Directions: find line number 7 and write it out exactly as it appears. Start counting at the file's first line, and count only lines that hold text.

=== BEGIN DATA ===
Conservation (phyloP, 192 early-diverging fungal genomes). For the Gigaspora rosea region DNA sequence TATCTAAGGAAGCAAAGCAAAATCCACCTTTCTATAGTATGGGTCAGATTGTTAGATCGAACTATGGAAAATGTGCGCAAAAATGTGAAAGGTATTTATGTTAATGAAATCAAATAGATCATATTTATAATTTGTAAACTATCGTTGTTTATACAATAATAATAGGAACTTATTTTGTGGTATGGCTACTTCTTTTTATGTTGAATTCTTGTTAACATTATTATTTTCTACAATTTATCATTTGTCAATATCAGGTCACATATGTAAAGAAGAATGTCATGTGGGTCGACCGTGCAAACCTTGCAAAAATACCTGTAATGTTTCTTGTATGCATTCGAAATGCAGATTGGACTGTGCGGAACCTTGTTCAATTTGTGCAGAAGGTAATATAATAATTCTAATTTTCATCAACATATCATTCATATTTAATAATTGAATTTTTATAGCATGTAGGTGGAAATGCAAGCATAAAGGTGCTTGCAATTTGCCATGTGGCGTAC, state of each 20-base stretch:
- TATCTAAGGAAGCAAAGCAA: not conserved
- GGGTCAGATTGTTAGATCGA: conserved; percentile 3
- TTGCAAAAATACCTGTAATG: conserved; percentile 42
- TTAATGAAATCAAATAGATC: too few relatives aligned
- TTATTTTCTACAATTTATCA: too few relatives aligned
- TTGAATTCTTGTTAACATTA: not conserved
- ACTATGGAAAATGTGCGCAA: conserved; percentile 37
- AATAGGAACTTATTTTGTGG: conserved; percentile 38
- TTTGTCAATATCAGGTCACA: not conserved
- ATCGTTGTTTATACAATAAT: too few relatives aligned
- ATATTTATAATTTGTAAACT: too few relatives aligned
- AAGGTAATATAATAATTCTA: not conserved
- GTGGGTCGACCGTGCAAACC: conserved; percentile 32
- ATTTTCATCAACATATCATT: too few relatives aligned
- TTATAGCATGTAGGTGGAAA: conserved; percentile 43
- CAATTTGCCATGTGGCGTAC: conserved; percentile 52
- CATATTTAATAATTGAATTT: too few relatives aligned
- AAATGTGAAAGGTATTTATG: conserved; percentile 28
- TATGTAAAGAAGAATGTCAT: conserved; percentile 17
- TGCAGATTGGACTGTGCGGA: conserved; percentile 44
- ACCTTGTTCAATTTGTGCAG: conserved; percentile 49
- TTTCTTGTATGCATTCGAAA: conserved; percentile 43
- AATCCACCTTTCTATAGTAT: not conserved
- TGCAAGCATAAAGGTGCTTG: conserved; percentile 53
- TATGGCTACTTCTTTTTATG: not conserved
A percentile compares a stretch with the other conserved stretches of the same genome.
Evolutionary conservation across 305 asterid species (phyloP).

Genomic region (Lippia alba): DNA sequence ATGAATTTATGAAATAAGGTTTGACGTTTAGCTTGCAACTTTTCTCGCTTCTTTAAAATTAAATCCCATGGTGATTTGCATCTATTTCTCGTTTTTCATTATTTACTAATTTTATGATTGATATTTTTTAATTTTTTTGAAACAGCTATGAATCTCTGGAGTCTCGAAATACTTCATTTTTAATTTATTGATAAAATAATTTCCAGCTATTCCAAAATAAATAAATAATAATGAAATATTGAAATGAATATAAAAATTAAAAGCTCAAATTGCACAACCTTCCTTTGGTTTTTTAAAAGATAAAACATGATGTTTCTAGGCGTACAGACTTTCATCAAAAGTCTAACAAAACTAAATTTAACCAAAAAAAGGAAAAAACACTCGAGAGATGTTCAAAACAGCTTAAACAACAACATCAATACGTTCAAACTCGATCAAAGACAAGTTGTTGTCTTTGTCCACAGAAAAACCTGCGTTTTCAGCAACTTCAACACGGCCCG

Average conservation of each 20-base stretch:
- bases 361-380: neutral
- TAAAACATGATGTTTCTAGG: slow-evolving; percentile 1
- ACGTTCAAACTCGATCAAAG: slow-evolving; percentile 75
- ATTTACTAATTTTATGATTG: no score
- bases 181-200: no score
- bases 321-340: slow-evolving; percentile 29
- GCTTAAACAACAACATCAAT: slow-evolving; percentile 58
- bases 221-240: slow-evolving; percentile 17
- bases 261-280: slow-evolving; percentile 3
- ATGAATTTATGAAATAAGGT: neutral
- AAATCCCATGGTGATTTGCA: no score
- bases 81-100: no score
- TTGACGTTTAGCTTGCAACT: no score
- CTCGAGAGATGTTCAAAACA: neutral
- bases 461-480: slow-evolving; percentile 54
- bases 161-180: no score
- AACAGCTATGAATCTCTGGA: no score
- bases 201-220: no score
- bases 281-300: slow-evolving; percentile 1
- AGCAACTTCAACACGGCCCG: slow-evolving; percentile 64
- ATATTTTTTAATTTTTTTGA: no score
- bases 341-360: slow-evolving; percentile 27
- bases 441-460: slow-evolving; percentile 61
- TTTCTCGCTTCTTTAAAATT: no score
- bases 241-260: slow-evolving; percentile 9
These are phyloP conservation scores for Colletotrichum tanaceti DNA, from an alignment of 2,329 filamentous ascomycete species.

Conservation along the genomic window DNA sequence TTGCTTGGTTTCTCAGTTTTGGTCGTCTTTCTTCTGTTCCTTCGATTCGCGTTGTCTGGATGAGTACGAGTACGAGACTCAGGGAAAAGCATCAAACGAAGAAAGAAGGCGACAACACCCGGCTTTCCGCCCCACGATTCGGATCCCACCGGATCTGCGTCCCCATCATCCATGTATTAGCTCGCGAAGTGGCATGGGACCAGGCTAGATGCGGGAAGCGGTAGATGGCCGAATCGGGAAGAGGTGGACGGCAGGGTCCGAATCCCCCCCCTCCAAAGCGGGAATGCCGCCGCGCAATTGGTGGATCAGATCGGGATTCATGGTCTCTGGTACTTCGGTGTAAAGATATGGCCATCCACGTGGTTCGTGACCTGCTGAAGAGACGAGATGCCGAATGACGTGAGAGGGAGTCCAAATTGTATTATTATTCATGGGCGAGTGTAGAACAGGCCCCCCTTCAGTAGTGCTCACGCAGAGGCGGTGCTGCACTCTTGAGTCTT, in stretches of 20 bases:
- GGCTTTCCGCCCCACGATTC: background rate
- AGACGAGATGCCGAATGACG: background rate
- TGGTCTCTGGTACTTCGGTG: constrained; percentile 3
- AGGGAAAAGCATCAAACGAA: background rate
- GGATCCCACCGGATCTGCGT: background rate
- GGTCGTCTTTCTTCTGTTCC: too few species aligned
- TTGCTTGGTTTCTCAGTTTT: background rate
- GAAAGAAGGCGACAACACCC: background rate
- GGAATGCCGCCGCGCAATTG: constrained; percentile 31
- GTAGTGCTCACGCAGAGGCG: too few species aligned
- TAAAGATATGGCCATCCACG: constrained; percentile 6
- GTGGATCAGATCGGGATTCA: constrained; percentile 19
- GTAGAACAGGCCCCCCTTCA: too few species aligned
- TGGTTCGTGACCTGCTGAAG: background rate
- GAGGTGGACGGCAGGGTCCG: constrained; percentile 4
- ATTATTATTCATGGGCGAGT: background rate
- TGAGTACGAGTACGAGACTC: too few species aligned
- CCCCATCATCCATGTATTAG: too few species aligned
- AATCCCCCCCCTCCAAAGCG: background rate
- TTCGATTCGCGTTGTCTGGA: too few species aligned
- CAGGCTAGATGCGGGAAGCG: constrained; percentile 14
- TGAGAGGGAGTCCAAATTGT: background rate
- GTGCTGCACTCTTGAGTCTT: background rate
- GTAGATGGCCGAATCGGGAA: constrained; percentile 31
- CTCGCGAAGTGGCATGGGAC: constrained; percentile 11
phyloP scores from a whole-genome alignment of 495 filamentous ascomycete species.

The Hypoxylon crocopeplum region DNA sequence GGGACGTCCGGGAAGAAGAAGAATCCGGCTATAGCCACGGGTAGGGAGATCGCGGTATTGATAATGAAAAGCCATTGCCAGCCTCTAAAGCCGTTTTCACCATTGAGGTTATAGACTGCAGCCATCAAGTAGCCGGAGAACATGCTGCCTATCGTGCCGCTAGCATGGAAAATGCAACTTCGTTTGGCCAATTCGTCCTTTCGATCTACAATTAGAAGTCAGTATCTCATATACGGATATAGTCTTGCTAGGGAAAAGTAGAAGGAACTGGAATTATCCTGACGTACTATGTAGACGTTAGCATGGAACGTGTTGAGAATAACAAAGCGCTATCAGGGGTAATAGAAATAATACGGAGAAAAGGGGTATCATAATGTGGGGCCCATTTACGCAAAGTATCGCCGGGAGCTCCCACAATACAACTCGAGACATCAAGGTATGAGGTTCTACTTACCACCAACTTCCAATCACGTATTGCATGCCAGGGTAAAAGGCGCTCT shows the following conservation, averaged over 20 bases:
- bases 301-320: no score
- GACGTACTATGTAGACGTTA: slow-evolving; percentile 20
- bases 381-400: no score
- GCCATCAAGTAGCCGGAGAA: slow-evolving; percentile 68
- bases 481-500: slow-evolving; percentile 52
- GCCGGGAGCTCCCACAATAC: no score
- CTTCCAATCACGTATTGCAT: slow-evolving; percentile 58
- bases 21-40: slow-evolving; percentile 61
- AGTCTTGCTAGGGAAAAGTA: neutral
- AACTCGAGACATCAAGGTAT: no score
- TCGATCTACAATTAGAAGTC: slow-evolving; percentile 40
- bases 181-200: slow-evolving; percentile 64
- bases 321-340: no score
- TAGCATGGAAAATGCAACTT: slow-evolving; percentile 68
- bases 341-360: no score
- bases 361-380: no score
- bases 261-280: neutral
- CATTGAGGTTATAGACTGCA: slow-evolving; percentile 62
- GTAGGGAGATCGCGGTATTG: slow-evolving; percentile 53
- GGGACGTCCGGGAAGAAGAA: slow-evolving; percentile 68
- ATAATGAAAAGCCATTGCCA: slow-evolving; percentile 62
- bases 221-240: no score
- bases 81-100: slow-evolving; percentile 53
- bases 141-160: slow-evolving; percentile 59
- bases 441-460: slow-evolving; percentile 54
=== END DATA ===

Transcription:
- TTGAATTCTTGTTAACATTA: not conserved